What a great example of how health and nutrition is universal. So June is Men’s Health Month. What is “health” in today’s modern world and what does a “healthy lifestyle” look like?

 

Health is balance, wellbeing, joy, adequate sleep, and good food. Not everyone has attained this or keeps it consistently. There are bumps in the road and barriers. Achieving health takes a lot of resources, and progress can be easily derailed. I work on health every day and see it as a process.

What are a few health areas that men often overlook or should focus more on?

 

Men don’t eat enough fruits and vegetables. The numbers are just so low. I’ve looked at why this is, and other organizations are also focused on this. Despite all that’s been done to communicate the healthfulness of fruits and vegetables, men—and women, too—consume very low quantities. I don’t think we have a knowledge deficit: most people know fruits and vegetables are good for them. But what about taste? I think one barrier is coming from produce that doesn’t perform consistently, and if you think about packaged food or food from quick service restaurants, it’s almost always consistent. Eaters know what they’re going to get when they purchase a meal from one of these restaurants or buy packaged snack foods. What about fresh fruits or vegetables? As a parent, my kids are so disappointed when I cut open a melon that’s hard and bland.

 

Think of the possibilities if we could produce consistently crave-able fruits and vegetables? This is what makes working at Sensei Ag so exciting! We care about flavor… that experience when you enjoy the perfect tomato, for example. That’s who we are and what we want to bring to more people.

Agreed, that is the Sensei dream. Speaking of your kids, do you have any favorite hacks that help you and/or your family achieve better health?

 

Plan ahead. Map out your meals so you aren’t stuck last minute trying to figure out what’s for dinner. Planning can help avoid family frustration and fight food waste. And I’m a big fan of convenience foods. I always told my patients when I worked in healthcare that canned and frozen fruits and vegetables were great choices to have on hand. Yes, I love fresh, but frozen mango or frozen blueberries are always ready when I am, and always nutritious. If you can save time and still eat well, go for convenience items.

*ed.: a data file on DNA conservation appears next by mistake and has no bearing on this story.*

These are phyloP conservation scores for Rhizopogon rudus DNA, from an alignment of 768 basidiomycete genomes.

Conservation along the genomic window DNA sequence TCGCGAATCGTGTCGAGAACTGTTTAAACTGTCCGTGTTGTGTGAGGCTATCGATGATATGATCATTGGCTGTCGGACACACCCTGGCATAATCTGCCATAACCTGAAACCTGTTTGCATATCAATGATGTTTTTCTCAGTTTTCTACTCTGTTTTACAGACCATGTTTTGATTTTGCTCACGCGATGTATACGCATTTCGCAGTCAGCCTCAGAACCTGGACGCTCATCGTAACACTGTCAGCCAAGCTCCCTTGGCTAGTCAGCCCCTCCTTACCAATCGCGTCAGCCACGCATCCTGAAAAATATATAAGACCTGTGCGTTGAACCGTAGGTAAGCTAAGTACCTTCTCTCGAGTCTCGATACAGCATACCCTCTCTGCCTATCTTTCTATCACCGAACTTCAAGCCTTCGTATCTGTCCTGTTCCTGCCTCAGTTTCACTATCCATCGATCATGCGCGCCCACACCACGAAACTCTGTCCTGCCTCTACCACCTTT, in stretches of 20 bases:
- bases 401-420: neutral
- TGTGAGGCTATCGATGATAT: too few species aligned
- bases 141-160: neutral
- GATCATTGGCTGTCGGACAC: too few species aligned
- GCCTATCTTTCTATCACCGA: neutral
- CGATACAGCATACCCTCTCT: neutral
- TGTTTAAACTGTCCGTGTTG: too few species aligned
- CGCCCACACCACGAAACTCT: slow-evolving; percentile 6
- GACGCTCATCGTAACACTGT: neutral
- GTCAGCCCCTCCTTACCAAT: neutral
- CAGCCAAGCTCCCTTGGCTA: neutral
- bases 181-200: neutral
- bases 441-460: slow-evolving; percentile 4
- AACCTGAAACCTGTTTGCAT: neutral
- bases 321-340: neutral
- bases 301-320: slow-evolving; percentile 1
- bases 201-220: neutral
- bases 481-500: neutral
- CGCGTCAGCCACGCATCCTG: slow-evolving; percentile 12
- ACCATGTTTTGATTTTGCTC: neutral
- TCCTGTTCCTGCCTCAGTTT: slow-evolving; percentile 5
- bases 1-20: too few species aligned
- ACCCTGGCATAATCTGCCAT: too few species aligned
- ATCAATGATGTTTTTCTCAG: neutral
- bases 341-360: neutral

I really appreciate that response from a dietitian! This has been awesome, thanks Milton. If there is only one thing you’d like our readers to take away or remember, what would that be?

 

The perfect diet is the one that offers a balance of good-for-you nutrition and deliciousness. Enjoy the food you eat.

Plant Fueled Performance: A Stronger You and a Stronger Planet

Pamela Nisevich Bede Bio Pic
Pamela Nisevich Bede Bio Pic

Pamela Nisevich Bede MS, RD, LD

Director of Nutrition

With over 60 million people in the United States describing themselves as a road runner, trail runner, couch to 5k-er, or jogger, there’s a good chance that you too will be celebrating Global Running Day. Whether you anticipate and embrace this informal holiday or view every day as a running day, you need purposeful nutrition to fuel your miles. This year, when you lace up to hit the road in quest of better health, fitness, and wellness, do something good for the planet by fueling up with more plant-based energy and protein. Here’s how to incorporate more plant-forward nutrition and make plant-based performance come to life.

Make It Colorful

 

A wide variety of natural color on your plate offers so much more than visual interest and appeal. Filling fruits and vegetables quiet post-run hunger with filling fiber and refreshing high water content while handily restocking essential vitamins, minerals, and more. Along with bringing bursts of flavor, delightful textures, and brilliant color to your plate, nutritional powerhouses such as colorful Cherry Red Lettuce, bright Lana’i Sweet Peppers, and sweet Cherry Tomatoes, deliver phytonutrients and antioxidants for health and recovery in the off hours not spent running. Nutritionally dense but light on calories, you can enjoy your fill of fruits and veggies without overcompensating on calorie intake.

Time It Right

 

Plants have a lot going for them. Flavor, texture, nutrients, and fiber. They are great choices in the hours leading up to a run, the evening before a tough workout, or dinner following a late evening jog. Fruit is packed with a natural sugar – fructose, which the body puts to work with ease, but since sensitive stomachs don’t always agree with fruit sugar, be sure to add in other sources of carbs alongside your berries, bananas, and apples. Try sliced banana with warm oatmeal an hour or two before a long run. Or snack on sliced apples, carrots, and hummus with pita bread for a mid-afternoon snack.